Vitamin E deficiency can be seen in horses that eat low-quality grass, that have very little or no access to normal grazing pasture and that are not given vitamin E supplements. Oxidative damage is mainly noted in the muscle fibres, which actively contract, and this is because of loss of anti-oxidant activity. Affected foals are most likely born to mares with selenium deficiency.
Foals present with generalized weakness which may be observable at birth or appears immediately afterwards. Foals may present in decubitus but are generally alert and reactive.
The foals often continue to suck if they are artificially fed but weakness of the tongue muscles and pharyngeal muscles makes suction difficult.
Adult horses often present with temporal and masseter muscle involvement too (indicated as maxillary myositis or masseter myositis), with swelling and difficult mastication. Involvement of pharyngeal muscles leads to dysphagia which may point to botulism.
Careful examination of these animals often reveals generalized weakness, with stiff gait and short stride. Seriously affected horses may have an acute presentation with decubitus which mimics neurological signs.
Serum CK and AST levels are moderately or reasonably raised, or extremely high in seriously-affected foals or horses.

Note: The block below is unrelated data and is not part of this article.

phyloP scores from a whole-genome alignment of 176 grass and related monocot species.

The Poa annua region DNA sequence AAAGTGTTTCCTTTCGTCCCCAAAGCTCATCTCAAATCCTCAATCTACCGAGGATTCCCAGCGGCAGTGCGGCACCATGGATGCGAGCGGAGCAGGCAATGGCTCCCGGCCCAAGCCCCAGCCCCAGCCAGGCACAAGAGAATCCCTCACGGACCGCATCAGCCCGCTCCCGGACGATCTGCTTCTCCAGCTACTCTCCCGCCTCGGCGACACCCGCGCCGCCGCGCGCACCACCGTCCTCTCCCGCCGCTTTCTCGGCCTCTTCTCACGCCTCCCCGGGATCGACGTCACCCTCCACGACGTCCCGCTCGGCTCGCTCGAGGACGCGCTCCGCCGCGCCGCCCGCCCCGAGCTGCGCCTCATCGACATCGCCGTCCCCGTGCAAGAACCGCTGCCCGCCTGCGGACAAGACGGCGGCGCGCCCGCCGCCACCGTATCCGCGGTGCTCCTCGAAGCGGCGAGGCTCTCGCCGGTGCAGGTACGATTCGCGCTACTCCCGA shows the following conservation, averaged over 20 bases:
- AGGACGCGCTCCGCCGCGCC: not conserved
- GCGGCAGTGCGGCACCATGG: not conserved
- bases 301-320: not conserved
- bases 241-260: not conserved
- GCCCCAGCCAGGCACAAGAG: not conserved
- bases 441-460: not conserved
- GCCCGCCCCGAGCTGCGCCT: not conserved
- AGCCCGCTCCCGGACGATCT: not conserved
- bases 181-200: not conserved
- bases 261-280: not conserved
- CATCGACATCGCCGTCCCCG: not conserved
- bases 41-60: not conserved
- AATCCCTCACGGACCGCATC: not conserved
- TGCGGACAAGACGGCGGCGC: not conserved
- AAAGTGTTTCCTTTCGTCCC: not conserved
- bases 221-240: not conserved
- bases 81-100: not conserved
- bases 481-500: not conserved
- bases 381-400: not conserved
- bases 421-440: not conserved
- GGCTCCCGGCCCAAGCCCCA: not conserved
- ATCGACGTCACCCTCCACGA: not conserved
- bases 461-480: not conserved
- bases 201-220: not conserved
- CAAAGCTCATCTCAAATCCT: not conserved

Electromyogram shows spontaneous abnormal activity (acute positive waves, fibrillation, myotonic bursts)
Horse muscles with myopathy have pale areas, of different sizes (which is where the commonly-used term white muscle disease comes from).
The muscles which are most seriously affected are the more active ones ( e.g. cervical muscles, proximal limb muscles, tongue and masticatory muscles).
Macroscopic appearance depends on extent and stage of necrosis. In the early stages, yellow and white striations can be observed, whereas later, chalk-white striations are often observed. Horses that have difficulty swallowing can develop aspiration pneumonia in the cranio-ventral areas of the lungs.
In foals with serious acute myopathy, after death or euthanasia, the lesions that can be identified are massive muscle necrosis and mineralization, with very little macrophage infiltration (monophasic). In sub-acute cases, the lesions are polyphasic, with active necrosis, macrophage infiltration, and regeneration. If the myocardium is involved, then necrosis of cardiomyocytes is seen with mineralization.
Degeneration and necrosis of fibres with macrophage activation (arrows).
A diagnosis of nutritional myopathy is based on a typical clinical history, raised serum CK and AST levels, deficiency of selenium or vitamin E concentrations in blood, and on typical macroscopic and histopathologic lesions. If the horse lives for a long time, myofibre regeneration can mean the muscle returns to normal. Disorders in foals can be prevented by supplementing mares’ feed with selenium during gestation.
Adult horses can be given a sufficient concentration of vitamin E and selenium in their diet.
Treatment once clinical signs have started to show is much less effective than prevention.
There are various poisonous plants which are known to cause muscle necrosis in horses and these include Cassia Occidentalis (coffee senna) and Thermopsis spp. In horses, myopathies like these are due to the presence of the plant on grazing land or in hay. The necrosis is often polyphasic.